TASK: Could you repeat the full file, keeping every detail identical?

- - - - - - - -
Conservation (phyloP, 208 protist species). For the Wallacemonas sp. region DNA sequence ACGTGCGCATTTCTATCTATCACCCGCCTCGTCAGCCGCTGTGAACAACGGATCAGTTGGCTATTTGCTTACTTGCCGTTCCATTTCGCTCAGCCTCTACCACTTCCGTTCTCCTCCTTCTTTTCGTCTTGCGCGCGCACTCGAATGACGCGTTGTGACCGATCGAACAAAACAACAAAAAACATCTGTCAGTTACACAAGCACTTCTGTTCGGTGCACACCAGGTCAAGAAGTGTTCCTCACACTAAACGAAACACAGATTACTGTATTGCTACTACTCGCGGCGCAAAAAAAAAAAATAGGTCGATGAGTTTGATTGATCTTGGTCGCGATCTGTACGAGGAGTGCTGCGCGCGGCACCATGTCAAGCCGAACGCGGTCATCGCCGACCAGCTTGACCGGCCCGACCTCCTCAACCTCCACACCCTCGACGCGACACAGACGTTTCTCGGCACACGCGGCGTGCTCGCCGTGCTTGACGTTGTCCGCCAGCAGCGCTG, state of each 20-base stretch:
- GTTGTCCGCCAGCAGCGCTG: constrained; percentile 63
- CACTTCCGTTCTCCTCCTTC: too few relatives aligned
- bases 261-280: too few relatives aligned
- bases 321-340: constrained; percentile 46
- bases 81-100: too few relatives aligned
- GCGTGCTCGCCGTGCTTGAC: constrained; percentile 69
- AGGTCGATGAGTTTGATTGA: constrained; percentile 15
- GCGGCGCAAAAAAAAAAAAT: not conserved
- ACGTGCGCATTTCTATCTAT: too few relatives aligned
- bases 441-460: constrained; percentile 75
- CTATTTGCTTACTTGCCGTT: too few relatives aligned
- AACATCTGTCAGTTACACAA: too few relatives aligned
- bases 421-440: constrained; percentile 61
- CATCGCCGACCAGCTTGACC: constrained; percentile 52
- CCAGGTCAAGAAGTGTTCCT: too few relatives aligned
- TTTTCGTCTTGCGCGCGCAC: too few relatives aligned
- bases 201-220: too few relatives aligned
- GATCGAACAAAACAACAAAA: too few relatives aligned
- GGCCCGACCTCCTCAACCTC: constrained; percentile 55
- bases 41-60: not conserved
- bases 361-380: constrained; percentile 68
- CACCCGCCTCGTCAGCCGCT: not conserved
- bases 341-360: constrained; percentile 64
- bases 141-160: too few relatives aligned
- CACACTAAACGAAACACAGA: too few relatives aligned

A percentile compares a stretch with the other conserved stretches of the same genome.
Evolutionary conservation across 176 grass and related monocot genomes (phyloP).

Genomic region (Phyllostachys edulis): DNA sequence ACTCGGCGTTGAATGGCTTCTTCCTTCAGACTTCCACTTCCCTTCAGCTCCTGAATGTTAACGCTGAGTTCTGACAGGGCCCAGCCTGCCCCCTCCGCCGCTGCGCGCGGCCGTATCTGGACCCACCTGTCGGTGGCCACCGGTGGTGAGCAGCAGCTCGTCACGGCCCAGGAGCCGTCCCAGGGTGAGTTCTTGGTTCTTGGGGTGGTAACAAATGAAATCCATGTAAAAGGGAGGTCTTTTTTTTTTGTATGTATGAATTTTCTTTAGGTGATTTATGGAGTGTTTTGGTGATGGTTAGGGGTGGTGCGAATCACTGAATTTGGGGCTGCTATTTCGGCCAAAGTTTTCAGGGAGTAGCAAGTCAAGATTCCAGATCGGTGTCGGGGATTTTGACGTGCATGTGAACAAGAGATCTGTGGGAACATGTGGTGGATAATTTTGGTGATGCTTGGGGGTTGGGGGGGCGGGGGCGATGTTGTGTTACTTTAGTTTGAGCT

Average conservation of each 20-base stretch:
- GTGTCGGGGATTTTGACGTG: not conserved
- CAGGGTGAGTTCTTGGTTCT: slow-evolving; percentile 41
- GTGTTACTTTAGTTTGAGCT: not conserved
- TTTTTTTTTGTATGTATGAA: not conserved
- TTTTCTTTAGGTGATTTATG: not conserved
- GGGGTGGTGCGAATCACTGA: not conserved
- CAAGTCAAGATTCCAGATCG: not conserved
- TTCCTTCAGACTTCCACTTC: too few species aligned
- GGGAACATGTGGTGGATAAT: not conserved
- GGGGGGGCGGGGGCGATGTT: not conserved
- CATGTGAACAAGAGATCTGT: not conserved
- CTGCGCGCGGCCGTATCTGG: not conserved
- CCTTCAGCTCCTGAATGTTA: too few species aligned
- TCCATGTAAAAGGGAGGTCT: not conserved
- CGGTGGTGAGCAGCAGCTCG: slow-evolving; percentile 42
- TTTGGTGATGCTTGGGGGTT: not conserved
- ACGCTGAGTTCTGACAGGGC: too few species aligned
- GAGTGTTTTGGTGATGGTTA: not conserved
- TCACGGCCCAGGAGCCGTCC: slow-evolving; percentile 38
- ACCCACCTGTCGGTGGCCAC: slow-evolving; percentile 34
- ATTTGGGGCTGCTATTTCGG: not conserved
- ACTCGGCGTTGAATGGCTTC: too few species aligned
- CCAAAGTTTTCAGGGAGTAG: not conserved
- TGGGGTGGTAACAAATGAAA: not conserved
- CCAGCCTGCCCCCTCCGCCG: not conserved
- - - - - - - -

Conservation (phyloP, 208 protist species). For the Wallacemonas sp. region DNA sequence ACGTGCGCATTTCTATCTATCACCCGCCTCGTCAGCCGCTGTGAACAACGGATCAGTTGGCTATTTGCTTACTTGCCGTTCCATTTCGCTCAGCCTCTACCACTTCCGTTCTCCTCCTTCTTTTCGTCTTGCGCGCGCACTCGAATGACGCGTTGTGACCGATCGAACAAAACAACAAAAAACATCTGTCAGTTACACAAGCACTTCTGTTCGGTGCACACCAGGTCAAGAAGTGTTCCTCACACTAAACGAAACACAGATTACTGTATTGCTACTACTCGCGGCGCAAAAAAAAAAAATAGGTCGATGAGTTTGATTGATCTTGGTCGCGATCTGTACGAGGAGTGCTGCGCGCGGCACCATGTCAAGCCGAACGCGGTCATCGCCGACCAGCTTGACCGGCCCGACCTCCTCAACCTCCACACCCTCGACGCGACACAGACGTTTCTCGGCACACGCGGCGTGCTCGCCGTGCTTGACGTTGTCCGCCAGCAGCGCTG, state of each 20-base stretch:
- GTTGTCCGCCAGCAGCGCTG: constrained; percentile 63
- CACTTCCGTTCTCCTCCTTC: too few relatives aligned
- bases 261-280: too few relatives aligned
- bases 321-340: constrained; percentile 46
- bases 81-100: too few relatives aligned
- GCGTGCTCGCCGTGCTTGAC: constrained; percentile 69
- AGGTCGATGAGTTTGATTGA: constrained; percentile 15
- GCGGCGCAAAAAAAAAAAAT: not conserved
- ACGTGCGCATTTCTATCTAT: too few relatives aligned
- bases 441-460: constrained; percentile 75
- CTATTTGCTTACTTGCCGTT: too few relatives aligned
- AACATCTGTCAGTTACACAA: too few relatives aligned
- bases 421-440: constrained; percentile 61
- CATCGCCGACCAGCTTGACC: constrained; percentile 52
- CCAGGTCAAGAAGTGTTCCT: too few relatives aligned
- TTTTCGTCTTGCGCGCGCAC: too few relatives aligned
- bases 201-220: too few relatives aligned
- GATCGAACAAAACAACAAAA: too few relatives aligned
- GGCCCGACCTCCTCAACCTC: constrained; percentile 55
- bases 41-60: not conserved
- bases 361-380: constrained; percentile 68
- CACCCGCCTCGTCAGCCGCT: not conserved
- bases 341-360: constrained; percentile 64
- bases 141-160: too few relatives aligned
- CACACTAAACGAAACACAGA: too few relatives aligned

A percentile compares a stretch with the other conserved stretches of the same genome.
Evolutionary conservation across 176 grass and related monocot genomes (phyloP).

Genomic region (Phyllostachys edulis): DNA sequence ACTCGGCGTTGAATGGCTTCTTCCTTCAGACTTCCACTTCCCTTCAGCTCCTGAATGTTAACGCTGAGTTCTGACAGGGCCCAGCCTGCCCCCTCCGCCGCTGCGCGCGGCCGTATCTGGACCCACCTGTCGGTGGCCACCGGTGGTGAGCAGCAGCTCGTCACGGCCCAGGAGCCGTCCCAGGGTGAGTTCTTGGTTCTTGGGGTGGTAACAAATGAAATCCATGTAAAAGGGAGGTCTTTTTTTTTTGTATGTATGAATTTTCTTTAGGTGATTTATGGAGTGTTTTGGTGATGGTTAGGGGTGGTGCGAATCACTGAATTTGGGGCTGCTATTTCGGCCAAAGTTTTCAGGGAGTAGCAAGTCAAGATTCCAGATCGGTGTCGGGGATTTTGACGTGCATGTGAACAAGAGATCTGTGGGAACATGTGGTGGATAATTTTGGTGATGCTTGGGGGTTGGGGGGGCGGGGGCGATGTTGTGTTACTTTAGTTTGAGCT

Average conservation of each 20-base stretch:
- GTGTCGGGGATTTTGACGTG: not conserved
- CAGGGTGAGTTCTTGGTTCT: slow-evolving; percentile 41
- GTGTTACTTTAGTTTGAGCT: not conserved
- TTTTTTTTTGTATGTATGAA: not conserved
- TTTTCTTTAGGTGATTTATG: not conserved
- GGGGTGGTGCGAATCACTGA: not conserved
- CAAGTCAAGATTCCAGATCG: not conserved
- TTCCTTCAGACTTCCACTTC: too few species aligned
- GGGAACATGTGGTGGATAAT: not conserved
- GGGGGGGCGGGGGCGATGTT: not conserved
- CATGTGAACAAGAGATCTGT: not conserved
- CTGCGCGCGGCCGTATCTGG: not conserved
- CCTTCAGCTCCTGAATGTTA: too few species aligned
- TCCATGTAAAAGGGAGGTCT: not conserved
- CGGTGGTGAGCAGCAGCTCG: slow-evolving; percentile 42
- TTTGGTGATGCTTGGGGGTT: not conserved
- ACGCTGAGTTCTGACAGGGC: too few species aligned
- GAGTGTTTTGGTGATGGTTA: not conserved
- TCACGGCCCAGGAGCCGTCC: slow-evolving; percentile 38
- ACCCACCTGTCGGTGGCCAC: slow-evolving; percentile 34
- ATTTGGGGCTGCTATTTCGG: not conserved
- ACTCGGCGTTGAATGGCTTC: too few species aligned
- CCAAAGTTTTCAGGGAGTAG: not conserved
- TGGGGTGGTAACAAATGAAA: not conserved
- CCAGCCTGCCCCCTCCGCCG: not conserved